Costantza’s path to the future of her industry began with in her family’s business. Her family does not merely construct buildings, they create experiences, an ethos clearly shaped by growing up on the magical island of Crete. “Crete influenced me in many ways.” She noted especially her confidence that what one wants to do is always possible and “we must find the way to do it. The island gives you a self-confidence, pride, extraversion.”
Her father was a mechanical and electrical engineer, but he took an early interest in tourism, building his first hotel in 1978. Her mother was trained as a lawyer but became involved in other things, including writing fiction books. Clearly, creativity and management are in their genes.
Costantza lived in Athens for the first time as an architecture student at the National (Metsovian) Technical University of Athens and continued her studies at Harvard GSD in construction management. Her sister Agapi – they are co-CEOs of Phāea Resorts – studied law and holds an MBA. “We are one year apart and we have complementary competences – things happen more quickly since each one trusts the other.”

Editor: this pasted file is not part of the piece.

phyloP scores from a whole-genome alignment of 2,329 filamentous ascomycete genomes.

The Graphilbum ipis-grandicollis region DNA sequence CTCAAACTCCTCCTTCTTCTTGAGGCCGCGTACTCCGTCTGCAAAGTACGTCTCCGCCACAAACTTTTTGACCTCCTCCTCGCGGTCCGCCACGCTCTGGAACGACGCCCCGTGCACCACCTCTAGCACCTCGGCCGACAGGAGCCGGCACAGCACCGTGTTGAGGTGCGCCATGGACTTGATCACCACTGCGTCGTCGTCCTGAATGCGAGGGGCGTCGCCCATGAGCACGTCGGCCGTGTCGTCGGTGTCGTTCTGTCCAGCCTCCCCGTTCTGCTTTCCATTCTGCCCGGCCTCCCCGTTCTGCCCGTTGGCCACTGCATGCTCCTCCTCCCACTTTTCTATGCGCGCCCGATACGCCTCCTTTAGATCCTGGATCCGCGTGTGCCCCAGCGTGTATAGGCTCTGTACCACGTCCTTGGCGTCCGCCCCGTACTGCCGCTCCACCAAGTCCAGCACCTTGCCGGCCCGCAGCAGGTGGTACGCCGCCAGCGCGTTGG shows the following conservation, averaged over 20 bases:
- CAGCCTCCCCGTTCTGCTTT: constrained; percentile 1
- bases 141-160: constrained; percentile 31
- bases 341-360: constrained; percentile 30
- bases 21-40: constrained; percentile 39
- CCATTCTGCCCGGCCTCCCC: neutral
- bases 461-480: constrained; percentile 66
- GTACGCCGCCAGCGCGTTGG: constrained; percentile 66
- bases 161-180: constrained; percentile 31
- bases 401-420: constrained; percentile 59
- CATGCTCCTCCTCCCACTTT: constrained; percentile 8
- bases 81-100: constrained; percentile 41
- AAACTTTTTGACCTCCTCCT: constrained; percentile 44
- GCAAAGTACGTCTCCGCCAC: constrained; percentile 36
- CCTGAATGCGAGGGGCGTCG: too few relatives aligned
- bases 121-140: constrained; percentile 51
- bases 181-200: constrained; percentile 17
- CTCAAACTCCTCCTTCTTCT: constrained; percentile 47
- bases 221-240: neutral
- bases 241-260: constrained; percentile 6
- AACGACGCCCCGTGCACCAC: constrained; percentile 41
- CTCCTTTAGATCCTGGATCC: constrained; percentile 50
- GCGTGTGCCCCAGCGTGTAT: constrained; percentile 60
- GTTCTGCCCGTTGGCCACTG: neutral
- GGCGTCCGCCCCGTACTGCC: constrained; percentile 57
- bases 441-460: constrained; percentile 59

By high school she knew she wanted to pursue architecture. Looking back, she sees that she was inspired by Crete’s rich architecture and layers of history, from the Minoan to the Venetian and Ottoman influences, but while that is not what causes students to choose a career in architecture, it has an impact on the architect. “The elements of those civilizations created the built environment of the island that constitutes an inspiration for all of us … later during the working process, memories and references generate within us elements that we connect with our new works,” the creative process naturally blending the old with the new.
She is focused on construction management, the subject of her graduate work at Harvard – her design work is limited to private projects. As head of TEMES’s architecture and procurement department, she pays attention to securing the proper architectural finishes, and in her role as owners representative she ensures the best aesthetic result and smooth progress in construction.